At the same time, especially with the exact route of the New Silk Road still undefined, this framework does not offer many incentives for furthering existing regional networks, such as the Western Balkans. Having this context in mind, announcing the said cooperation initiative and doing so in Serbia shows a clear and astute strategy that might tip the scales in Japan’s favor. Partnering with Belgrade is a clear signal to the region that socio-economic cooperation does not have to be held hostage to disagreements in the domain of foreign policy. Moreover, offering collaboration with seemingly no political strings attached is a refreshing change for the perpetually balancing countries. Finally, using the term “Western Balkans” by a country that has historically had little to no impact on the conflicts in the region might help improve the connotations associated with the term and at the same time regain its geographic meaning, in contrast to the way it is now most often used to denote non-EU Balkan countries.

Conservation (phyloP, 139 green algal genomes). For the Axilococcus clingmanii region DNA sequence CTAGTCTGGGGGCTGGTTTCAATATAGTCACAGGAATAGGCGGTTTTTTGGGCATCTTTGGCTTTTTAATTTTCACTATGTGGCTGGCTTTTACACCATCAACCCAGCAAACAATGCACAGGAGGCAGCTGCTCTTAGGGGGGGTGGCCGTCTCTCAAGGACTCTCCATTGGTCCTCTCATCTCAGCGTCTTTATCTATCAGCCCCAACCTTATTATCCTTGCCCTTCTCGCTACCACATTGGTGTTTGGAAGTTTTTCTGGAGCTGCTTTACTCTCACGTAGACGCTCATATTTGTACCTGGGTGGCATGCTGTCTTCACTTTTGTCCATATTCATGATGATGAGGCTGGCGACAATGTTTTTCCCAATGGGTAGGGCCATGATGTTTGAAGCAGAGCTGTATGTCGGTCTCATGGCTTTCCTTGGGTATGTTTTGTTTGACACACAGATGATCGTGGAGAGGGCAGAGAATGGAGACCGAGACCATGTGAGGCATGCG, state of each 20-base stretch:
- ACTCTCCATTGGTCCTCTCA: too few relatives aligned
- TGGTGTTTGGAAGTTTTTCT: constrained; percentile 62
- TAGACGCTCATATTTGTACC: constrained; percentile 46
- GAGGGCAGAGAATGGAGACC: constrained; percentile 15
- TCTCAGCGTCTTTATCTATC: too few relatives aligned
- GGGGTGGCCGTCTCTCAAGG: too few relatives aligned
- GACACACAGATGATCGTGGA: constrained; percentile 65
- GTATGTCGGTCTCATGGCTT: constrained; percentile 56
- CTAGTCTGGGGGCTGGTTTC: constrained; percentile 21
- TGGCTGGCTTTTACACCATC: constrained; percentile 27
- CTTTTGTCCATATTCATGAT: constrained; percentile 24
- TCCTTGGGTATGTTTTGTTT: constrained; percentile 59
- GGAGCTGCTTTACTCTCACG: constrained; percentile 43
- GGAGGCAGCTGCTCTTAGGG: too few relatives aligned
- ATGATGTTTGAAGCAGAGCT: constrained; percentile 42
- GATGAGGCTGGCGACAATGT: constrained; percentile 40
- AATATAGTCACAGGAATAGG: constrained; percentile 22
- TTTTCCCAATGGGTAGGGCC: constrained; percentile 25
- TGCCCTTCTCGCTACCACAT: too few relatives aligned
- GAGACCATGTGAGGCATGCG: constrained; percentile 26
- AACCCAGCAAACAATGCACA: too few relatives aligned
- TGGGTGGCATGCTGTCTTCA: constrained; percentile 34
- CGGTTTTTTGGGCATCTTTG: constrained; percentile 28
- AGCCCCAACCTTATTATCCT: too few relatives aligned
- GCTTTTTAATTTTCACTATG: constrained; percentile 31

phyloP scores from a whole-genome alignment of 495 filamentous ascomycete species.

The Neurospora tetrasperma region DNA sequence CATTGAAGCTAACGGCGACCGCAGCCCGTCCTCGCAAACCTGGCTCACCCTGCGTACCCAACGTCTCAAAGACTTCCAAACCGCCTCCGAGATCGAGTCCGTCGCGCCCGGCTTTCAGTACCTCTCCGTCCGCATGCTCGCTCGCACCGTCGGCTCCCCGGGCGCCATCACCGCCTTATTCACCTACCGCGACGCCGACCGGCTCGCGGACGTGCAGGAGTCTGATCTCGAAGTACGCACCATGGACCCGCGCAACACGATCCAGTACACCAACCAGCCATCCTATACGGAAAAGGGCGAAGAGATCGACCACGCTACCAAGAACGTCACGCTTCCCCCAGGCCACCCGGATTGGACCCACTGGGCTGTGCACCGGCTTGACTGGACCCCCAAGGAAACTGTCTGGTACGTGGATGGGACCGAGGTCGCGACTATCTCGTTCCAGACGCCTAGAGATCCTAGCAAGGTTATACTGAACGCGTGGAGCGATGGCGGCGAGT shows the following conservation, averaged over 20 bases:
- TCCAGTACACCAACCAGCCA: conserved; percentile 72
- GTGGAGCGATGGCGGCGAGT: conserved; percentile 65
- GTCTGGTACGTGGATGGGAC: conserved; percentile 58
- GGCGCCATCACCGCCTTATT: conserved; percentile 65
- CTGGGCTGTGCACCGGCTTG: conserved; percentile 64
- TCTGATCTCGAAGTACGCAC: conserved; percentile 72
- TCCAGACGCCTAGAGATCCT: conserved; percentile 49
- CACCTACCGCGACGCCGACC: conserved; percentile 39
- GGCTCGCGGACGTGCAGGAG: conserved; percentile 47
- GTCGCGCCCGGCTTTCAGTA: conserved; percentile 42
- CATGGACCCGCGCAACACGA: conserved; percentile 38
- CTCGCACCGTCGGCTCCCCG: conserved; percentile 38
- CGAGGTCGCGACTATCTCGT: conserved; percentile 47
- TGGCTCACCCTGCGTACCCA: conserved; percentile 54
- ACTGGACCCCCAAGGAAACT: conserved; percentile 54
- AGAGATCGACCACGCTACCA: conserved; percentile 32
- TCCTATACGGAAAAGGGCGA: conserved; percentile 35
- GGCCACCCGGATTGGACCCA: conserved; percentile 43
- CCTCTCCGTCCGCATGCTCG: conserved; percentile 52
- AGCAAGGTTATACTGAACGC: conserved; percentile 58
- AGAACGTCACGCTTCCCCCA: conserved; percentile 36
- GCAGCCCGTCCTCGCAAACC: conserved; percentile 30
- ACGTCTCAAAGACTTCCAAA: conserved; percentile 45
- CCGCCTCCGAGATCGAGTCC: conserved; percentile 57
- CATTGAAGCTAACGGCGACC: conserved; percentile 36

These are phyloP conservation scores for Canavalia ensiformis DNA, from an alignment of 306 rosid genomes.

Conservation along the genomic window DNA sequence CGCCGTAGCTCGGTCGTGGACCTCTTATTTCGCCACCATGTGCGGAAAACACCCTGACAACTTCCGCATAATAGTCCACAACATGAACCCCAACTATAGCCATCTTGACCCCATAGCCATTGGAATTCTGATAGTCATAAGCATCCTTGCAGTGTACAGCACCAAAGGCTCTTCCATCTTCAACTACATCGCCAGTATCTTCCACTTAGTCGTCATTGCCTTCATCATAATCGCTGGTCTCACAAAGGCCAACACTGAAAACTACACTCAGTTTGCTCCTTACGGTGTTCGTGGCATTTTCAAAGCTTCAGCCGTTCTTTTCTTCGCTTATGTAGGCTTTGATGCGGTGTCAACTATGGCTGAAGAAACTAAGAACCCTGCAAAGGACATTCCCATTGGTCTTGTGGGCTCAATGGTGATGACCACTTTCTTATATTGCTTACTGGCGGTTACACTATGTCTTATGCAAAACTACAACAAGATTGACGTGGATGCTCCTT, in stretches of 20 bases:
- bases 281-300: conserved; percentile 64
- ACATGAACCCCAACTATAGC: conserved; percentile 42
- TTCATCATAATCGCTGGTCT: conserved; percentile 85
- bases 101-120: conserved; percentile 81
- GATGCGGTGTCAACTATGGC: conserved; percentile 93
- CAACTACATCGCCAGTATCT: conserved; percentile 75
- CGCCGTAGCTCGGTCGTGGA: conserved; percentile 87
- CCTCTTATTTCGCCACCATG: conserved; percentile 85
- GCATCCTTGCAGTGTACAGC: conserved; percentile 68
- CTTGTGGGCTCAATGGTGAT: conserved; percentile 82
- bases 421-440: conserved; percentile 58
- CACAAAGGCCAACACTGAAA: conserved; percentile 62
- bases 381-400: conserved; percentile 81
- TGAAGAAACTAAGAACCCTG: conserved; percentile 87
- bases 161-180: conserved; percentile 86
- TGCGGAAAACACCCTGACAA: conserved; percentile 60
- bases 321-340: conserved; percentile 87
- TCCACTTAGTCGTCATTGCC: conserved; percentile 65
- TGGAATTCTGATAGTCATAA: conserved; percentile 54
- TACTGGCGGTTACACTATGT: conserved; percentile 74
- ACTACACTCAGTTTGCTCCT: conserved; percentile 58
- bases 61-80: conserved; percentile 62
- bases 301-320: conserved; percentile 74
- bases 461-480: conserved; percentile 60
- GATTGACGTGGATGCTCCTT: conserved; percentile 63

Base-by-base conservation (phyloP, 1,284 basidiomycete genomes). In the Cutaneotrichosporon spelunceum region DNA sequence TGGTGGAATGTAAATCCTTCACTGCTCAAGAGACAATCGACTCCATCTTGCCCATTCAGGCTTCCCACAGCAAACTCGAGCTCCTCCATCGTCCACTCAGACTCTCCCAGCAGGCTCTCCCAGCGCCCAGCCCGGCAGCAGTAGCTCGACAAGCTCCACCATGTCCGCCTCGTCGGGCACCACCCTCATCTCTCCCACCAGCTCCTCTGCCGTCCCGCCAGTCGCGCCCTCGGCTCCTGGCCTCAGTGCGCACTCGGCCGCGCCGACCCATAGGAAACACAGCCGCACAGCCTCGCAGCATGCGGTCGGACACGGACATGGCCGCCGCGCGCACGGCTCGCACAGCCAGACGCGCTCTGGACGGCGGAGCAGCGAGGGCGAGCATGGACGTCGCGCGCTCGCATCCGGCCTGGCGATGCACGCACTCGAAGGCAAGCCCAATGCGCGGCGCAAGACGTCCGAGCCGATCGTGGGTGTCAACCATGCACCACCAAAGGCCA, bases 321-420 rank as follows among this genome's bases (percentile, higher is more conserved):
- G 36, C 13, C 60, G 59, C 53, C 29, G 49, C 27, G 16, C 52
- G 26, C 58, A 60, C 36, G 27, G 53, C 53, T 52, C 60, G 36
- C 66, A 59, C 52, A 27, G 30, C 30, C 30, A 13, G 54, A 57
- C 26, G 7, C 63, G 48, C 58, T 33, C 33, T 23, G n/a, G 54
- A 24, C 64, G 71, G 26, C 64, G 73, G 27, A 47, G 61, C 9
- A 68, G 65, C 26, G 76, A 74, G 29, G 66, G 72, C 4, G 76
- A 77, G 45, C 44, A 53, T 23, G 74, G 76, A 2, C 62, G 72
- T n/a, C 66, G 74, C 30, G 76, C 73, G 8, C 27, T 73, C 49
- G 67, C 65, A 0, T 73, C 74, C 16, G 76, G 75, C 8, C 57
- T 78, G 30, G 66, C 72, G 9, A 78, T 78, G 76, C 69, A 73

If Tokyo’s Western Balkans Cooperation Initiative is purely an attempt to compete with Beijing on the global stage, it might prove to be an effective one, but perhaps in surprising ways. In an interview given in Belgrade, Prime Minister Abe stated that he does “not view diplomacy from the standpoint of two dots in a bilateral relationship,” echoing his known strategy to try and proactively improve relations by rather “taking a bird’s-eye view of the globe.” More than being the mark of a new battle between Japan and China, this visit can show a path for waging “wars” that can be productive rather than destructive. In a time of escalating threats and military proliferation, a focus on battles for greater success in the domains of economy or even soft power is more than welcome.
With extensive preparation shaping a tailored approach for issue-based cooperation, Japan’s strategy can be a model for nurturing bilateral and multilateral partnership with and within the Western Balkans region. Taking a long-term view and putting political differences aside with clear purpose might be the ultimate way to ensure sustainable stability.
Jelena Gledic is a specially appointed associate professor at Osaka University and a senior instructor at the University of Belgrade.© Japan Today